Photo editing algorithm changes weather, seasons automatically
From the post:
We may not be able control the weather outside, but thanks to a new algorithm being developed by Brown University computer scientists, we can control it in photographs.
The new program enables users to change a suite of “transient attributes” of outdoor photos — the weather, time of day, season, and other features — with simple, natural language commands. To make a sunny photo rainy, for example, just input a photo and type, “more rain.” A picture taken in July can be made to look a bit more January simply by typing “more winter.” All told, the algorithm can edit photos according to 40 commonly changing outdoor attributes.
The idea behind the program is to make photo editing easy for people who might not be familiar with the ins and outs of complex photo editing software.
“It’s been a longstanding interest on mine to make image editing easier for non-experts,” said James Hays, Manning Assistant Professor of Computer Science at Brown. “Programs like Photoshop are really powerful, but you basically need to be an artist to use them. We want anybody to be able to manipulate photographs as easily as you’d manipulate text.”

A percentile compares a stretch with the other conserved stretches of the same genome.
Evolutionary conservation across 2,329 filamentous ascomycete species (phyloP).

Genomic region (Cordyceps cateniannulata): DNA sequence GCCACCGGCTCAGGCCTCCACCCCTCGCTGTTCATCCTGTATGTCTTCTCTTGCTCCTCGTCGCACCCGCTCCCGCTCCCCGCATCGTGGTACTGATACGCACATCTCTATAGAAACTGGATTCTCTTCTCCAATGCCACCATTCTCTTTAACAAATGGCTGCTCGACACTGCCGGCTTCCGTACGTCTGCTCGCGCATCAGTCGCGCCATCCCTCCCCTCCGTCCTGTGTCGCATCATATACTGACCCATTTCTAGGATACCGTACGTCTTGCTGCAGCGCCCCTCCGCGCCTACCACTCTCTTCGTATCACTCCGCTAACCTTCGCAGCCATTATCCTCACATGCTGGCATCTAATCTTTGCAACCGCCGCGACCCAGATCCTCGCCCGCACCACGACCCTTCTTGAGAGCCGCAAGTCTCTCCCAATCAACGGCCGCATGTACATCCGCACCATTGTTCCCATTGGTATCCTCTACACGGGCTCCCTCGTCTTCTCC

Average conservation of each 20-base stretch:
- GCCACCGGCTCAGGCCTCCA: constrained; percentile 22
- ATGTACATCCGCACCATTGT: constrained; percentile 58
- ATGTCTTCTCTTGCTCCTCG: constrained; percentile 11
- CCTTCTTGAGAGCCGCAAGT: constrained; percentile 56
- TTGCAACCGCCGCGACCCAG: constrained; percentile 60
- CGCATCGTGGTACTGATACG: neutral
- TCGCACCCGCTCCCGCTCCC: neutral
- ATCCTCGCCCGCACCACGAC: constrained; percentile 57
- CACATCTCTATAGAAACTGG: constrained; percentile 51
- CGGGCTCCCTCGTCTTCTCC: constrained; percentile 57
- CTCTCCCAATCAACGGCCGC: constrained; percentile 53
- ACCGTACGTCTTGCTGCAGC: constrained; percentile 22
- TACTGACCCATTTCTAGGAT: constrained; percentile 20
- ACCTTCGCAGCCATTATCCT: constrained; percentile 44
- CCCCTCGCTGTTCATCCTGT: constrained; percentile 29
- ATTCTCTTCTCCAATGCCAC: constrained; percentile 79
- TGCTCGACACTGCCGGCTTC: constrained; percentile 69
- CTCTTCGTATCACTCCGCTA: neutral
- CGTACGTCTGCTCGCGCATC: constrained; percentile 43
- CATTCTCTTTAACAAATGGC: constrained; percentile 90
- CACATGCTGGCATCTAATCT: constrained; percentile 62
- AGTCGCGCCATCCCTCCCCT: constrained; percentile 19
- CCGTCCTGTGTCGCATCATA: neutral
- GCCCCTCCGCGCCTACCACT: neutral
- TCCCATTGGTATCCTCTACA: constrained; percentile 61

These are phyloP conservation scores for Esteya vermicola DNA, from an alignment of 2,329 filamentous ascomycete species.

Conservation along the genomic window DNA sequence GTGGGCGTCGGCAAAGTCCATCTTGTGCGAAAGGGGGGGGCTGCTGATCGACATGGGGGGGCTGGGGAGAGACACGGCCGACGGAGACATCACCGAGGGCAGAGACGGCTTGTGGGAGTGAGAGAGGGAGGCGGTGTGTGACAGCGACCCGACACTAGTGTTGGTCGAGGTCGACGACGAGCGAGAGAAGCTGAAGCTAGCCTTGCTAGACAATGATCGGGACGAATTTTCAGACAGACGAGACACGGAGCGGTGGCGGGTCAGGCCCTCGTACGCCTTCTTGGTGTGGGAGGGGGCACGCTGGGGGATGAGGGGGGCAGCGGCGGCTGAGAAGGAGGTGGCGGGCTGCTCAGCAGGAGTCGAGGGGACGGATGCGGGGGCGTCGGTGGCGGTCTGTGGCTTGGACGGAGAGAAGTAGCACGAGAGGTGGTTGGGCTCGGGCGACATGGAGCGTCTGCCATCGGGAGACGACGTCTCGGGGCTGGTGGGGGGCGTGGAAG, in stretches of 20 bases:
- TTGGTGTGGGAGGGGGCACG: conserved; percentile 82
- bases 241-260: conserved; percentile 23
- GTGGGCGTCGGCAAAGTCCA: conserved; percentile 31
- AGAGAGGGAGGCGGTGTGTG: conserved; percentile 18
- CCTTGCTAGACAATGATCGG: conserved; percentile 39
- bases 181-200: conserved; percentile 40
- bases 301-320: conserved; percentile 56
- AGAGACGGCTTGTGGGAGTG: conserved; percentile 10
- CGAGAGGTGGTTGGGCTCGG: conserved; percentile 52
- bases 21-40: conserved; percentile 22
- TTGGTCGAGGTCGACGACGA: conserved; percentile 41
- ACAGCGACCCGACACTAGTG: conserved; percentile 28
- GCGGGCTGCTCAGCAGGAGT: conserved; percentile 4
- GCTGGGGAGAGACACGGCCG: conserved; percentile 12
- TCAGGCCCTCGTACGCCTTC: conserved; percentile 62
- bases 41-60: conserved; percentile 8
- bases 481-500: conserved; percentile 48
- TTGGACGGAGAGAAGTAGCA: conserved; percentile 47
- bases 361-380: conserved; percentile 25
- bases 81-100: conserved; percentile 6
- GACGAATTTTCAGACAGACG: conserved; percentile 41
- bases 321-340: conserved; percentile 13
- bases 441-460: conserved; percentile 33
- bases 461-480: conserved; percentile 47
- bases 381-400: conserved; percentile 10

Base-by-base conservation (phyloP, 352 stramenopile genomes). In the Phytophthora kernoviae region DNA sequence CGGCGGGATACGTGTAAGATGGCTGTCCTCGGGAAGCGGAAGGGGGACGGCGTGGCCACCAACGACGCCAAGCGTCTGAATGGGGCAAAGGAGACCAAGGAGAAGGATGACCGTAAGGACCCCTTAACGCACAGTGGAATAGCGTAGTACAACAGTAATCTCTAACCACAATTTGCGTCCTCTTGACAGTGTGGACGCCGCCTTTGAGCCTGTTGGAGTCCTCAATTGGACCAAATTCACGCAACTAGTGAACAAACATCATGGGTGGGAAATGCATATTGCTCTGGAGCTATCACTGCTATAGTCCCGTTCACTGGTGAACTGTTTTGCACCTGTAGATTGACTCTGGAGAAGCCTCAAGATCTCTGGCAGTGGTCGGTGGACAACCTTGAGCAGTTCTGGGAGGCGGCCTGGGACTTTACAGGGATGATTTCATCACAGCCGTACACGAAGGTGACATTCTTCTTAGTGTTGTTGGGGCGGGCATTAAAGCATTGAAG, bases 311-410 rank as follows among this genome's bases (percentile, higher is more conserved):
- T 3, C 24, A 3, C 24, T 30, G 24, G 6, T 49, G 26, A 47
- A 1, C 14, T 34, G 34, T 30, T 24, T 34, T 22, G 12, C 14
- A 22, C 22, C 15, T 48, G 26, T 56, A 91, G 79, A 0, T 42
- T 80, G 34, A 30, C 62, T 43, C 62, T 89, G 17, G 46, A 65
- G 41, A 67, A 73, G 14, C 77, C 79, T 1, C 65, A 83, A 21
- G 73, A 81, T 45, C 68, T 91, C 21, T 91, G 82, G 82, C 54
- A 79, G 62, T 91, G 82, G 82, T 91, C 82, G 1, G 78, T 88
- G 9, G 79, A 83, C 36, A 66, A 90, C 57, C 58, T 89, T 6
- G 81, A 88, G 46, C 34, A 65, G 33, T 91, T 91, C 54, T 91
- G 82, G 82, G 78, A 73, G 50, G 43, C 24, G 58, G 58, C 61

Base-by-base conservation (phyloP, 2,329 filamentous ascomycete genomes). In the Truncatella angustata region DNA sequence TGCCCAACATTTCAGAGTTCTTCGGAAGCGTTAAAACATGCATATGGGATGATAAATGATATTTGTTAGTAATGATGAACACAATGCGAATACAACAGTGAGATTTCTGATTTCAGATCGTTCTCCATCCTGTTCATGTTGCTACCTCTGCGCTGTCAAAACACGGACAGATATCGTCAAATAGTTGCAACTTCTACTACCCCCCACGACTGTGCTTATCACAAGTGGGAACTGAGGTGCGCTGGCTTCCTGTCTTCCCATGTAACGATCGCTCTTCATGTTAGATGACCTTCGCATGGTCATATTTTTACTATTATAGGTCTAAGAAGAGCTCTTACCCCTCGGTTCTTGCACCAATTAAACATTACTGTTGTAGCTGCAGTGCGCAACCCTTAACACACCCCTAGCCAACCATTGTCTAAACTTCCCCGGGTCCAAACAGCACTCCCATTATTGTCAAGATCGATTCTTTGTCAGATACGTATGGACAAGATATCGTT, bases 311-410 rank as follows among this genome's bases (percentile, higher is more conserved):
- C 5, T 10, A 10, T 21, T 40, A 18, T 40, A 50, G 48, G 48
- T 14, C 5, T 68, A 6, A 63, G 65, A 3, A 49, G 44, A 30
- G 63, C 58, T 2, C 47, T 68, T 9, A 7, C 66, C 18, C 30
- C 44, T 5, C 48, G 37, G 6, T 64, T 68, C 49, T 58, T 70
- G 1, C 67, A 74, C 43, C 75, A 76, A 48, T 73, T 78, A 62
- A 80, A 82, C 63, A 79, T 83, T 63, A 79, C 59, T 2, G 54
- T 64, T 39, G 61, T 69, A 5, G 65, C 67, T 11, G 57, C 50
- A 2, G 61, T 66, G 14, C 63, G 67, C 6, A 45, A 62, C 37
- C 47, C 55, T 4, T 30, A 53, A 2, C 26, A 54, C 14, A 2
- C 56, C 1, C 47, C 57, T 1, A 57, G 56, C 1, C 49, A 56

A paper describing the work will be presented next week at SIGGRAPH, the world’s premier computer graphics conference. The team is continuing to refine the program, and hopes to have a consumer version of the program soon. The paper is available at http://transattr.cs.brown.edu/. Hays’s coauthors on the paper were postdoctoral researcher Pierre-Yves Laffont, and Brown graduate students Zhile Ren, Xiaofeng Tao, and Chao Qian.
For all the talk about photoshopping models, soon the Weather Channel won’t send reporters to windy, rain soaked beaches, snow bound roads, or even chasing tornadoes.
With enough information, the reporters can have weather effects around them simulated and eliminate the travel cost for such assignments.
Something to keep in mind when people claim to have “photographic” evidence. Goes double for cellphone video. A cellphone only captures the context selected by its user. A non-photographic distortion that is hard to avoid.
I first saw this in a tweet by Gregory Piatetsky.